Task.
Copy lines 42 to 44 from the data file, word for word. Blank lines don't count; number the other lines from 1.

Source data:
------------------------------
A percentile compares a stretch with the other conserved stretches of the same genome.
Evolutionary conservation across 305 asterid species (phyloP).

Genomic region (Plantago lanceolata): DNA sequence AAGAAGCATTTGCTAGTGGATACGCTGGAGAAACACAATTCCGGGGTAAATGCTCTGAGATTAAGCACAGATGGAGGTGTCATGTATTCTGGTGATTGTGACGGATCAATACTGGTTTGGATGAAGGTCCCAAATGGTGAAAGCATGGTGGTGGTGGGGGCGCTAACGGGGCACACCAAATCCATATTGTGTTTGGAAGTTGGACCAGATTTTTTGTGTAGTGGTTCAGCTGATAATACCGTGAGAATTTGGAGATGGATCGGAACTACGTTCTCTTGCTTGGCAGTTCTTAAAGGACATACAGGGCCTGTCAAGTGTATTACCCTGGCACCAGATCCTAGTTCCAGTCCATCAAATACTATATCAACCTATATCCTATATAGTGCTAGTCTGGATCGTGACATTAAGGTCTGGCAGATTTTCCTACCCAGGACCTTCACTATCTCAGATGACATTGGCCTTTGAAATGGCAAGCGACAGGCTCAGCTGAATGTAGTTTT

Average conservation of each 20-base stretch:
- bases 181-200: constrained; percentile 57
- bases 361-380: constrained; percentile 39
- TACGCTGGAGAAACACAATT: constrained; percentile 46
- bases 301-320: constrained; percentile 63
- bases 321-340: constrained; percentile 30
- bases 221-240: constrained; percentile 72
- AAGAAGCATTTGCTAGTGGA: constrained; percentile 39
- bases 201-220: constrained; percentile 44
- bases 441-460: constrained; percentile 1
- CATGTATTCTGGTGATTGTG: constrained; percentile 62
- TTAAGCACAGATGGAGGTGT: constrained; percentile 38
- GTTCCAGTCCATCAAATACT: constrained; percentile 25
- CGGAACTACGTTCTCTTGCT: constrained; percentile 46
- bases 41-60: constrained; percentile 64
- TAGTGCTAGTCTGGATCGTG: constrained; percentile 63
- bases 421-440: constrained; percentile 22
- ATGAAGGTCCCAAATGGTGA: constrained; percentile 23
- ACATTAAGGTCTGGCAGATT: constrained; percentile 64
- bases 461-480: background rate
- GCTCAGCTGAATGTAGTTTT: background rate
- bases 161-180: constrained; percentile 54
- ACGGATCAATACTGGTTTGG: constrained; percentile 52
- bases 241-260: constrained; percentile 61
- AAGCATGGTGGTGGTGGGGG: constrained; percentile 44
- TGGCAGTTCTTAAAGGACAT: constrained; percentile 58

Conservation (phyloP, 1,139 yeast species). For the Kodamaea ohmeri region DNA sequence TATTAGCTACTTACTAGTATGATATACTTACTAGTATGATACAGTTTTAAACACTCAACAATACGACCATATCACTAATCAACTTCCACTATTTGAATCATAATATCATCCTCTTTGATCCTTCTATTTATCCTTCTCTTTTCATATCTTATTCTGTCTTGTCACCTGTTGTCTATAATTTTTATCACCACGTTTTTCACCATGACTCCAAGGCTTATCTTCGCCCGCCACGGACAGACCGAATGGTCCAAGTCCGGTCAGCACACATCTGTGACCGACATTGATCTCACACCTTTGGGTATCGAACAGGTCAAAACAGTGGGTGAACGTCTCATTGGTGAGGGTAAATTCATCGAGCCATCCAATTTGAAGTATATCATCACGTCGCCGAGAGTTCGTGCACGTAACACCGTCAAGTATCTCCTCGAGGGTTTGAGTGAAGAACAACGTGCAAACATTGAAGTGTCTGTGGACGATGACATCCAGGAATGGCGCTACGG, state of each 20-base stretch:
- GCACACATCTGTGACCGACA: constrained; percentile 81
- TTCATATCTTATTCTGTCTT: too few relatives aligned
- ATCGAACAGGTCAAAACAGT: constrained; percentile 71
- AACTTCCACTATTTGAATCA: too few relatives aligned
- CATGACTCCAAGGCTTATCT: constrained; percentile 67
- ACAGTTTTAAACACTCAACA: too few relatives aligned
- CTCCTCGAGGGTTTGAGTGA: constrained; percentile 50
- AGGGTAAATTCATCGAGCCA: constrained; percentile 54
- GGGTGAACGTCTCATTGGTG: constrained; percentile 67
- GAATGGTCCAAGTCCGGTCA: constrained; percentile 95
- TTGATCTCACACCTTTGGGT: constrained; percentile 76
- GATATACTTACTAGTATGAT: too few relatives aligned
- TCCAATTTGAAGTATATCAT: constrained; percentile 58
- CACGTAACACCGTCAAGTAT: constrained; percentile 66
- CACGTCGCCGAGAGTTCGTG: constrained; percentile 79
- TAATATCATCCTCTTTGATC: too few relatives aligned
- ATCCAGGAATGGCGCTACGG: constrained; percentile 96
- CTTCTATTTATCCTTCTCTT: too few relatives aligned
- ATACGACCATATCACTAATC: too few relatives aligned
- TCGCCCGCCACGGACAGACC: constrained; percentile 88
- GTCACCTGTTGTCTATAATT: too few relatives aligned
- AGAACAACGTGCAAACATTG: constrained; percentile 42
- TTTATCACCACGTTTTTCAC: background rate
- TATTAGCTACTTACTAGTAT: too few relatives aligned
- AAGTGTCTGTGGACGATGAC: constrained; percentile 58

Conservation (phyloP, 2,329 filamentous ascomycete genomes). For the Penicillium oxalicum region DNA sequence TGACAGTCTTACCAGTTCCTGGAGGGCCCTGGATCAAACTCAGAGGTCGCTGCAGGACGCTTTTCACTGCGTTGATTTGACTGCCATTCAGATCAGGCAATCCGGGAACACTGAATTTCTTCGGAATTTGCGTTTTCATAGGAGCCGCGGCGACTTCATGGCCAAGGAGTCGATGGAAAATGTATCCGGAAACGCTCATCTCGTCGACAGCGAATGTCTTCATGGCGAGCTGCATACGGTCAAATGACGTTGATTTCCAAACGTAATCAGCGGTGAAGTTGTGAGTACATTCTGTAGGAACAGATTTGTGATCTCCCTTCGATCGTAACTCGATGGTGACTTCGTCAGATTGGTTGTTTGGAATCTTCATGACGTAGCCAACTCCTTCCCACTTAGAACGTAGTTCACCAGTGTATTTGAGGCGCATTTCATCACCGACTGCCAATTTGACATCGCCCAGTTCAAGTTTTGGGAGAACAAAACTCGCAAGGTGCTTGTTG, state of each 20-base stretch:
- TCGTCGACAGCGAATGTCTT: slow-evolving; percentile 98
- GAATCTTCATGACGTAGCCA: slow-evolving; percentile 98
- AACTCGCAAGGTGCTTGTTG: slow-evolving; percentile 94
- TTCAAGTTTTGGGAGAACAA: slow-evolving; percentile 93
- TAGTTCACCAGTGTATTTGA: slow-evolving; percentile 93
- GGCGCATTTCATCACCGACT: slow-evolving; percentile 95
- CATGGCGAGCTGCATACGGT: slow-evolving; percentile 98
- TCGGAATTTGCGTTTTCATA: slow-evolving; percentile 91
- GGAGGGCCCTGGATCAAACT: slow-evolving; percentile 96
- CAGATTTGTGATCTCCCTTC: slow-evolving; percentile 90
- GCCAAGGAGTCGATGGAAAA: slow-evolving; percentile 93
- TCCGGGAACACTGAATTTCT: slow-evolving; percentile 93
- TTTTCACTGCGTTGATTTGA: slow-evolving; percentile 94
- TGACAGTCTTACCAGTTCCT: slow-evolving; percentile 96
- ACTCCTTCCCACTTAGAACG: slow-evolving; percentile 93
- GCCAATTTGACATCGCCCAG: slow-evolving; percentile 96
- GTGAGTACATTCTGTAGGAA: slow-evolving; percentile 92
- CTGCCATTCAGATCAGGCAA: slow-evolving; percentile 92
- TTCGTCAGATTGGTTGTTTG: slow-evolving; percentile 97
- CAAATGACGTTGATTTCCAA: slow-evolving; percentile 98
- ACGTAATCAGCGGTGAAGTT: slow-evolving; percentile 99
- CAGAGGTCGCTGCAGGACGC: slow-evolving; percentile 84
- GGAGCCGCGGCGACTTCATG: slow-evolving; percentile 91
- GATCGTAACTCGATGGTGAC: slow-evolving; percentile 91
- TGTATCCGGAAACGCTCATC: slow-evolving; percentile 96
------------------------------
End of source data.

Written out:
- GATATACTTACTAGTATGAT: too few relatives aligned
- TCCAATTTGAAGTATATCAT: constrained; percentile 58
- CACGTAACACCGTCAAGTAT: constrained; percentile 66